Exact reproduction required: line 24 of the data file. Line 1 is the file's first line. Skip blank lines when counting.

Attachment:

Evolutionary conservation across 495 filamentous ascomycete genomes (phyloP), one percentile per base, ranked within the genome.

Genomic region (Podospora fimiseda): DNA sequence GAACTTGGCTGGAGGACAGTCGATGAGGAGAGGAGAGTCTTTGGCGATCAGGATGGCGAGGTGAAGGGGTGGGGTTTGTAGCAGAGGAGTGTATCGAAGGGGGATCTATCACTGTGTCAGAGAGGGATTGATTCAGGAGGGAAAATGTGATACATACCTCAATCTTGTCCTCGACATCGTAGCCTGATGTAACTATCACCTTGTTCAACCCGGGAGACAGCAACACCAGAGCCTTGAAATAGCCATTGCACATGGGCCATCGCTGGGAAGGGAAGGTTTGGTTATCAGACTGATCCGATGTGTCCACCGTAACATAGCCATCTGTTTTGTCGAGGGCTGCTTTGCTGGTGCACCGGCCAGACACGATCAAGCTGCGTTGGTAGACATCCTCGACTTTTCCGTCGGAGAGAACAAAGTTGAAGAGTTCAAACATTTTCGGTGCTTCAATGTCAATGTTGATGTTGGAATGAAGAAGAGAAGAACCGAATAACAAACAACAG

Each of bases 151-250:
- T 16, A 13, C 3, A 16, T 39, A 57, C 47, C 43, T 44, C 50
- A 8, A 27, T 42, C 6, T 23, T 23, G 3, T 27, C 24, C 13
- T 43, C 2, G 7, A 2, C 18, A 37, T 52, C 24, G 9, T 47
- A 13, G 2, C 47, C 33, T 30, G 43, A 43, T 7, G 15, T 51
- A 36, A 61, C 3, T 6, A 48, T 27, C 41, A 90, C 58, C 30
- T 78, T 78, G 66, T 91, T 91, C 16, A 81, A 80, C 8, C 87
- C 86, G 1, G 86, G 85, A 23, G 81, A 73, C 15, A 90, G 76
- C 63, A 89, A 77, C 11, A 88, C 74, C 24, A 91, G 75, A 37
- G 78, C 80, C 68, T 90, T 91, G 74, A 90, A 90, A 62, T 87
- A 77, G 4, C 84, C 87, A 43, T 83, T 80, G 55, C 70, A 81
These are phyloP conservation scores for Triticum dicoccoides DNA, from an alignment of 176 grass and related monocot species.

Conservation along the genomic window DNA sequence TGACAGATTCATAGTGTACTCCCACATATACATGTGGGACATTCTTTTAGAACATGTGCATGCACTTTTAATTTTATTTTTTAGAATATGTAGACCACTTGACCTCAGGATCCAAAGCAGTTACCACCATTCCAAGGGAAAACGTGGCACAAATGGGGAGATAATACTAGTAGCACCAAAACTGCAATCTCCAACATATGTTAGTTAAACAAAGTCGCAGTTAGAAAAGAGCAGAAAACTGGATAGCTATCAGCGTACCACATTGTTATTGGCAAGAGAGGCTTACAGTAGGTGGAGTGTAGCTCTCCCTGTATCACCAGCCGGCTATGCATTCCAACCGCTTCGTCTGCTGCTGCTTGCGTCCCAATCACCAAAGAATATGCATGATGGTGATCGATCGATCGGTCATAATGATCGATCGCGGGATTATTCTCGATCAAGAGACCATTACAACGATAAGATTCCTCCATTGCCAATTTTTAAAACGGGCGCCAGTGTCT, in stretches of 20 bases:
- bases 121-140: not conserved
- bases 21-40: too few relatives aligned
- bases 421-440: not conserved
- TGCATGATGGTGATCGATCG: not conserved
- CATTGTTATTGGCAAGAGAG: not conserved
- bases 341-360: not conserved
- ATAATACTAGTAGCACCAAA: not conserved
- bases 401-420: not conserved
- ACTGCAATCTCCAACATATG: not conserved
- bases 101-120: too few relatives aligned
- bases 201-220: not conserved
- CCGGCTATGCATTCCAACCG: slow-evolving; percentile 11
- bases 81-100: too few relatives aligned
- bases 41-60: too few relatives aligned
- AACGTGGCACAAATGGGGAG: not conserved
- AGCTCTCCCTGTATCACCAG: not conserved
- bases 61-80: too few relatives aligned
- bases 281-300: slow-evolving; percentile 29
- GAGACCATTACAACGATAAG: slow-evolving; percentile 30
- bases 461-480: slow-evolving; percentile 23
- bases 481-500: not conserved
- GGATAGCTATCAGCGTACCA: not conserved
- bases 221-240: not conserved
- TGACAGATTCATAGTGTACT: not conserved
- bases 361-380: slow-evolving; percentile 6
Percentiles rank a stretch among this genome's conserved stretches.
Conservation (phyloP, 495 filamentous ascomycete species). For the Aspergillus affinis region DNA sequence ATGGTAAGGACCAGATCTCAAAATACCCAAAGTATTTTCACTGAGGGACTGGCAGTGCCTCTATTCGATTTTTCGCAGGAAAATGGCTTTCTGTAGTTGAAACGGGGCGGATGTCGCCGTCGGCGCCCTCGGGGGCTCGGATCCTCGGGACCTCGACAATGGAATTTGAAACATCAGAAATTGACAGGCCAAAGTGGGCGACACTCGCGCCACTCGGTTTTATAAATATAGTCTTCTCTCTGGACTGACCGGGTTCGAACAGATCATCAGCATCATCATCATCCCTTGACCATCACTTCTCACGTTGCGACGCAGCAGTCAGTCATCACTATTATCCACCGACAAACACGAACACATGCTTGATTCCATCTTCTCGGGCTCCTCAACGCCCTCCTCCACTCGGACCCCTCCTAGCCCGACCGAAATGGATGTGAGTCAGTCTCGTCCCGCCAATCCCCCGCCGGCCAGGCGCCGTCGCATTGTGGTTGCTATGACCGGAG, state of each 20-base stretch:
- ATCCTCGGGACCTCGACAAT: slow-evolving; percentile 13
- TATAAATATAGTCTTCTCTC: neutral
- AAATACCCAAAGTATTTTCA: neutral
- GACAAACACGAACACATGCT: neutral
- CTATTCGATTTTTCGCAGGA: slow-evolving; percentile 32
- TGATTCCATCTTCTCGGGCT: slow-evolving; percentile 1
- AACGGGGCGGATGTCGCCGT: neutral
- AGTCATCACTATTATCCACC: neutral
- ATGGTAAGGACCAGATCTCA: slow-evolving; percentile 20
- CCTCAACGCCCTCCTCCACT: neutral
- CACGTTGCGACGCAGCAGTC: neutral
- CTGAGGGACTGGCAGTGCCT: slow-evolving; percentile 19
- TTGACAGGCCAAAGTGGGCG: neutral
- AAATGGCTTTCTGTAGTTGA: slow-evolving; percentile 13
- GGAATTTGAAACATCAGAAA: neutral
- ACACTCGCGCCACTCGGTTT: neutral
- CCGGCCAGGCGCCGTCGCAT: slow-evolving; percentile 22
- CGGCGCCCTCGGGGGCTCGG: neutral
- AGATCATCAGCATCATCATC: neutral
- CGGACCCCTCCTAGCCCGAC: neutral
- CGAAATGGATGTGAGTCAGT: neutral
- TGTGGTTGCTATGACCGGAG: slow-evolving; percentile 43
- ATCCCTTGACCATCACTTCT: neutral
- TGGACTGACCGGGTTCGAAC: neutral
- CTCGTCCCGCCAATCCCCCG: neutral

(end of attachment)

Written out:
- ACTGCAATCTCCAACATATG: not conserved